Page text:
After several quarters of slowing growth, Alphabet reported strong ad revenue growth in Q2, claiming a 22% increase year over year. While many factors are likely in play, Alphabet CFO Ruth Porat did mention that, ” YouTube was again the second largest contributor of revenue growth.” At the bottom of this post, find more marketing trends and updates that could have Alphabet reporting increased revenue in Q3, too.
Now, compare your own numbers to what we found when we calculated over3.5 billion ad impressions and over 62 million clicks for ads for Google Search and Google Display Network in Q2, and be sure to read the Q2 2019 PPC Benchmark Report for additional ad performance trends. Check out our Benchmark Report
page for the latest reports by quarter.
Google Ads Search CPC, CPM, & CTA for Q2 2019 at-a-glance
In Q2 2019, we analyzed nearly 1.5 billion ad impressions and 42 million clicks for ads on Google Search.
- Median CPC was $1.42
- Median CPM was $41.10
- Median CTR was 2.88%
Google Ads Search CPC jumps just 2 cents
Median CPC increase slightly by 1.6% from last quarter, but still remains cheaper than last year down 14.5% Y/Y.
Source: AdStage Inc.
Google Ads Search CPM reverses plunge, rising $3.42
After analyzing nearly 1.5 billion ad impressions and over 42 million clicks for ads on Google Search, we found that median CPM reversed its plunge, rising $3.42 since last quarter, but is still well below the same quarter last year, dropping 33%.
Source: AdStage Inc.
Google Ads Search CTR ticks up 4.7%
In Q2 2019, median CTR for ads on Google Search halted its downward slide, but CTR still remains lower than we observed in 2018, down 18.9% Y/Y.
Source: AdStage Inc.
Google Display Network CPC, CPM, & CTA for Q2 2019 at-a-glance
In Q2 2019, we analyzed over 3 billion ad impressions and over 20 million clicks for ads on Google Display Network.
- Median CPC was $0.35
- Median CPM was $2.39
- Median CTR was 0.64%
Google Display Network CPC up $0.05 Q/Q
But we observed that clicks still remain considerably cheaper than last year, down 26% Y/Y.
Google Display Network CPM rises just 1 cent
After analyzing over 3 billion ad impressions and over 20 million clicks for ads on Google Display Network, we observed that median CPM is still up 31 cents Y/Y.
Google Display Network CTR down 20%
Median CTR for ads on Google Display Network are trending toward the lower CTRs we saw in 2018. CTR remains above last year's performance, coming in 45% higher Y/Y.
Google ad trends Q2 2019
Users can clear tracking cookies: Google is bringing users more transparency around how they’re being tracked across the web with cookies, which could negatively affect advertisers. And some analysts wonder if Google might give its own tracking preferential treatment. With the new changes, Chrome will let users clear all tracking cookies, while not affecting single domain cookies—those are the cookies that store info like logins and settings. Users will also be able to see exactly which sites are setting the tracking cookies. Google also said it’s prohibiting another type of online tracking called fingerprinting, or device recognition. But similarly, some worry it's also beneficial for Google's bottom line. No more fingerprinting is likely to impact the amount of data third parties can collect on internet users.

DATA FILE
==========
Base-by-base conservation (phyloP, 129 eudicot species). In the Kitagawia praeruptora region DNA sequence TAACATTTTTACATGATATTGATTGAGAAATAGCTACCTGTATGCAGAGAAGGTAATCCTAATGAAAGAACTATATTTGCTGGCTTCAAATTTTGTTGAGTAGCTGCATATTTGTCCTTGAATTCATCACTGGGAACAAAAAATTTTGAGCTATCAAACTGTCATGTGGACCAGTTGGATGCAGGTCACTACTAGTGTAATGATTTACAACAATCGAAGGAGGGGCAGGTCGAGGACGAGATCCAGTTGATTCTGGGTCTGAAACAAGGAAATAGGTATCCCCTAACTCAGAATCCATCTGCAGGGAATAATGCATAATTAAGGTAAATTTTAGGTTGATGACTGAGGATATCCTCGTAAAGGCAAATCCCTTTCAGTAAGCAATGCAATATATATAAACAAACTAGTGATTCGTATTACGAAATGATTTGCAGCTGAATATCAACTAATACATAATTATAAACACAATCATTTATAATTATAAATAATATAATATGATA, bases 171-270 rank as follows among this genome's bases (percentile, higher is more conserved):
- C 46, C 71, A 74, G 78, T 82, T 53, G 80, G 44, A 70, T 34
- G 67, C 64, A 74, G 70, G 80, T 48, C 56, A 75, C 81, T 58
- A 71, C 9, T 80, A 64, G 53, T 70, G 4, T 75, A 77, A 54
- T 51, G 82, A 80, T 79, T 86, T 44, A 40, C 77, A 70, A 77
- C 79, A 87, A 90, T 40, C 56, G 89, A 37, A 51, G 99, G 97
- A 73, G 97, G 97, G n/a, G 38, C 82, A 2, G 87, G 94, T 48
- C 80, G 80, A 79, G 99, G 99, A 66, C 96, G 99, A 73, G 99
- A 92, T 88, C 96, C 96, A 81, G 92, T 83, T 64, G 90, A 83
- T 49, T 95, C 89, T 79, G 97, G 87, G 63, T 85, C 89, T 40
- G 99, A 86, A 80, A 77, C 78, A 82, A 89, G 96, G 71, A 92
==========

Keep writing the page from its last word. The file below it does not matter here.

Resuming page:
New mobile search ad format: The new format queues up giant gallery ads. Advertisers can feature up to eight images in the ads, to “make it easier for you to communicate what your brand has to offer,” Prabhakar Raghavan, SVP of Google Ads and Commerce said in the announcement.
Redesigned mobile search ads: Google is also rolling out a mobile search redesign featuring a black “Ad” label, which replaces the green outlined label and a new look for favicons on organic listings. Google said that during testing a majority of users found it easier to identify websites and more than 2/3 said it was easier to scan results more quickly.
New advanced location targeting: It's meant to reach commuters, whether they’re at home, at work, or on the road. The change is now live for display, search, and shopping campaigns. Marketers will see the targeting option label has changed from “People in your targeted locations” option to “People in or regularly in your targeted locations.” Now you can reach people not just when they’re physically located in your target locations at the time of their search, but also people who regularly pass through your target locations.
Campaign-level conversion action settings: Now available for search and display campaigns with plans to add support for video campaigns later this year. Previously, marketers could only set conversion actions to an entire account. Trying to segment through the default was a complicated and timely exercise. If you’re not sure how to apply the feature to your campaigns, Google suggests, “This feature should be used when your campaigns are aiming to capture different conversion types. If you have proper values setup for different conversion types that are valuable to your business across all campaigns in your account, you should simply use Target ROAS.”
Maps opens up to ads: Since it launched 14 years ago, it’s been relatively free of ads until now. The app now regularly highlights sponsored locations and shows additional paid listings when people search for nearby gas stations, coffee shops, or other businesses. And for the last two years, Google has also tested “promoted pins,” which show an advertiser’s brand regardless of whether or not the user searched for that business.
Read the Q2 2019 PPC Benchmark Report for additional ad performance trends on all the major platforms.